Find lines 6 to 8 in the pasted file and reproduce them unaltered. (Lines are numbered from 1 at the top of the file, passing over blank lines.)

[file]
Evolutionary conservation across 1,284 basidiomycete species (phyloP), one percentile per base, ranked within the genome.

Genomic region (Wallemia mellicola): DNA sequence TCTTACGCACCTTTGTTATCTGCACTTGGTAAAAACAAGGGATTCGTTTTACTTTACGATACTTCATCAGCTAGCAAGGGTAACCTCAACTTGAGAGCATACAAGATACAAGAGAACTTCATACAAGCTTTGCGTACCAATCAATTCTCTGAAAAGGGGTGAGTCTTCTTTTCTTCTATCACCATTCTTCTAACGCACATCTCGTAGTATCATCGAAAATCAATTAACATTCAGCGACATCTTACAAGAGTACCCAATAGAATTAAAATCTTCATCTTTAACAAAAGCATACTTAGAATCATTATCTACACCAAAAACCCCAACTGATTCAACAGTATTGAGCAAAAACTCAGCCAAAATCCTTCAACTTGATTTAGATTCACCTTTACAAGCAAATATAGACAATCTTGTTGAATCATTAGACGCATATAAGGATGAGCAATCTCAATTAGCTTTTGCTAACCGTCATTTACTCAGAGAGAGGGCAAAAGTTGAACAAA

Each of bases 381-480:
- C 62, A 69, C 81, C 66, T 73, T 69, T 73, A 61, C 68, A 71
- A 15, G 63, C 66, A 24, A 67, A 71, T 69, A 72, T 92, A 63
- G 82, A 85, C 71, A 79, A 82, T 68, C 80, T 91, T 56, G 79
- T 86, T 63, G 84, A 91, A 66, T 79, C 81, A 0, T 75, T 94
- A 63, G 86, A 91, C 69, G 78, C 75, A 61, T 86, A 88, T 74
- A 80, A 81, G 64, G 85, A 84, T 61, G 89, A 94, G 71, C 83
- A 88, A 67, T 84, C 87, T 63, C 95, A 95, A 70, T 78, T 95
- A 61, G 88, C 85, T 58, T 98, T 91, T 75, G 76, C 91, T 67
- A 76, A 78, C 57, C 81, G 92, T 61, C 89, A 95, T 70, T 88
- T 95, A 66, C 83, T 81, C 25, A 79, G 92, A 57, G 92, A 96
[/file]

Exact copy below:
- G 82, A 85, C 71, A 79, A 82, T 68, C 80, T 91, T 56, G 79
- T 86, T 63, G 84, A 91, A 66, T 79, C 81, A 0, T 75, T 94
- A 63, G 86, A 91, C 69, G 78, C 75, A 61, T 86, A 88, T 74